So here’s to the joy and solace, often in equal measure, that Tim Rogers has brought me over the years. I love him like a slightly eccentric, sometimes shambolic and unreliable, brother. Long may he continue to cause trouble.
The Last Thing You Can Depend On
An epic dirge which apart from Tim’s Australian accent sounded as if it could have come directly from Seattle in 1993. The multi-layered guitars and stoner beat weren’t the only things borrowed from the home of grunge; the lyrics are replete with self-loathing and angst so typical of the era. Recorded by Sonic Youth’s Lee Ranaldo for the Coprolalia EP which was released six months ahead of their debut album, ‘The Last Thing You Can Depend On’ also yielded a video which captured the dynamism of early You Am I performances along with Tim Rogers’ sartorial elegance, in this case matching a hippie tunic with maroon bell bottoms.
Jaimme’s Got a Gal
Amid the filth and fury of You Am I’s debut was this gem of a ballad, namechecking Tim Rogers’ older brother with whom he had started the band several years earlier. A coming of age story over simple guitar chords and sweet harmonies reminiscent of Evan Dando at his best, it’s a lament about how our priorities change as we grow older (“Jaimme’s got a girl/Don’t think things are gonna be the same/He ain’t coming out and drinking tonight/Think he’s gonna change his name”). This was Tim Rogers delivering on his promise as an heir to one of his musical heroes, the great bard of Minneapolis, Paul Westerberg.
How Much is Enough
Hi Fi Way announced You Am I as a great Australian band. Produced again by Lee Ranaldo, every song was a killer, including ‘Cathy’s Clown’, ‘Jewels and Bullets’ and the classic ‘Purple Sneakers’. But ‘How Much Is Enough’, the album closer, has proved to be the most enduring, regularly providing the finale for You Am I’s live shows. Seemingly Tim Rogers’ early reflections on pop stardom, it starts off tentative and nervous, but quickly builds into a crescendo, peaking with a wailing guitar solo that continues until the song ends. Perhaps it was never single material, but along with ‘Berlin Chair’ it remains one of the band’s hallmarks.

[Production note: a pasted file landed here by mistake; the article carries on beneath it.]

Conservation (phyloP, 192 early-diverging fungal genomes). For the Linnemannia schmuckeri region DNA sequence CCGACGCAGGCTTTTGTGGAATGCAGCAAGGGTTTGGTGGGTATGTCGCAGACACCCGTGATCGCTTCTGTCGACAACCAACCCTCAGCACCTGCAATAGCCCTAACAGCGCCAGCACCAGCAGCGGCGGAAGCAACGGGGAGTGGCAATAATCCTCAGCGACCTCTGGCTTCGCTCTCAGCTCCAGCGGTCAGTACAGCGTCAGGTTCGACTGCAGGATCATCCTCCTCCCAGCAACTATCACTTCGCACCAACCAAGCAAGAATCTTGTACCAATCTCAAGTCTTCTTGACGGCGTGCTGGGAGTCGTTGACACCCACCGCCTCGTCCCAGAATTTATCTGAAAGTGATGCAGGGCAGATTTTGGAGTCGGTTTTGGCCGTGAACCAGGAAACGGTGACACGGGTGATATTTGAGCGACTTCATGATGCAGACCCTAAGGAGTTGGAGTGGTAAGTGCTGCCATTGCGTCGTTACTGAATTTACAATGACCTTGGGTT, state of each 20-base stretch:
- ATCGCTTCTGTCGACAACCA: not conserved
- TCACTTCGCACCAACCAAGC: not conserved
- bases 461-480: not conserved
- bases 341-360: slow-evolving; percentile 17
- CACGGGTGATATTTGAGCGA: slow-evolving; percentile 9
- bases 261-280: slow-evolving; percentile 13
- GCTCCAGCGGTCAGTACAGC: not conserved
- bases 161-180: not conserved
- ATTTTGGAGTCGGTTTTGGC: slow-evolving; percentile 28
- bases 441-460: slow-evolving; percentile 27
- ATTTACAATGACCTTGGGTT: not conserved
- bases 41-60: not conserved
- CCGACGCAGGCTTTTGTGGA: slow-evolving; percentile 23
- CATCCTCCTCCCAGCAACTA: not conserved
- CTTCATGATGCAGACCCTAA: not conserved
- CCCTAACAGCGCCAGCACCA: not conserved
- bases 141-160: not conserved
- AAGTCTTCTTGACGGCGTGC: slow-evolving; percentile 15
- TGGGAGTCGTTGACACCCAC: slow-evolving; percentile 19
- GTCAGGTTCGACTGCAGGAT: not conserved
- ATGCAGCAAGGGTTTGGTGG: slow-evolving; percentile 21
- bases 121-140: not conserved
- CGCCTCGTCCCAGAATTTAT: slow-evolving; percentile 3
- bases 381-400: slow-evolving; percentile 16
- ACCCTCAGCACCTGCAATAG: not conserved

Hourly, Daily was another great leap forward for both Tim Rogers and his bandmates, a concept album of sorts of a day in the life of mundane Australian suburbia. The arrangements and lyrics are the most sophisticated the band has produced; arguably, their later meat ’n’ potatoes rock albums have been a reaction to the broad sonic pallette of their third major release. Tim Rogers was listening to a lot of ’60s British music at the time, particularly the Kinks, and ‘Tuesday’ was an album highlight, Rogers exploring alienation, isolation and mental illness in a masterpiece of observation and reportage that is up there with the very best of Ray Davies’ output. Echoey production lends the melody a particularly melancholic feel which is broken about halfway through with the first of two trumpet solos over swelling strings heavily influenced by The Beatles’ ‘Penny Lane’ before concluding with an outro stolen from ‘I Am The Walrus’. As both a showcase of Roger’s clever wordplay and an homage to some of his musical influences, it more than stands the test of time a quarter of a century later.
‘Been watching so much TV/I’m thinner than I should be/I’m like a waterlogged ball that no-one wants to kick around any more’. In the hands of a lesser songwriter it could have been mawkish, and although Rogers almost pushes the self-pity too far, his fragile sincerity gets it over the line. With its spare acoustic guitar backing, you can feel the loneliness and despair of life on the road and the impact it has on maintaining relationships, issues Tim Rogers would write about further in his fantastic memoir, Detours.
Kick A Hole In The Sky
The penultimate track on You Am I’s patchy fifth album, Dress Me Slowly, makes the list if only for its opening lines: “Walks like a crooked tooth/And sleeps with a dexedrine smile”. But in truth, it’s a gem, beginning with atmospheric twin electric and acoustic guitars before the entire band kicks in and swimming on glorious harmonies with a powerful chorus: “I think I’m gonna die/from trying to kick a hole in the sky”. Dress Me Slowly was the first You Am I album to feature the band’s new permanent guitarist, the sartorially elegant Davey Lane, who was a decade younger than the rest of his bandmates, and his presence added new texture and sophistication to songs like ‘Kick A Hole In The Sky’ just when You Am I was in danger of repeating itself by going over the same ground again and again as a three-piece.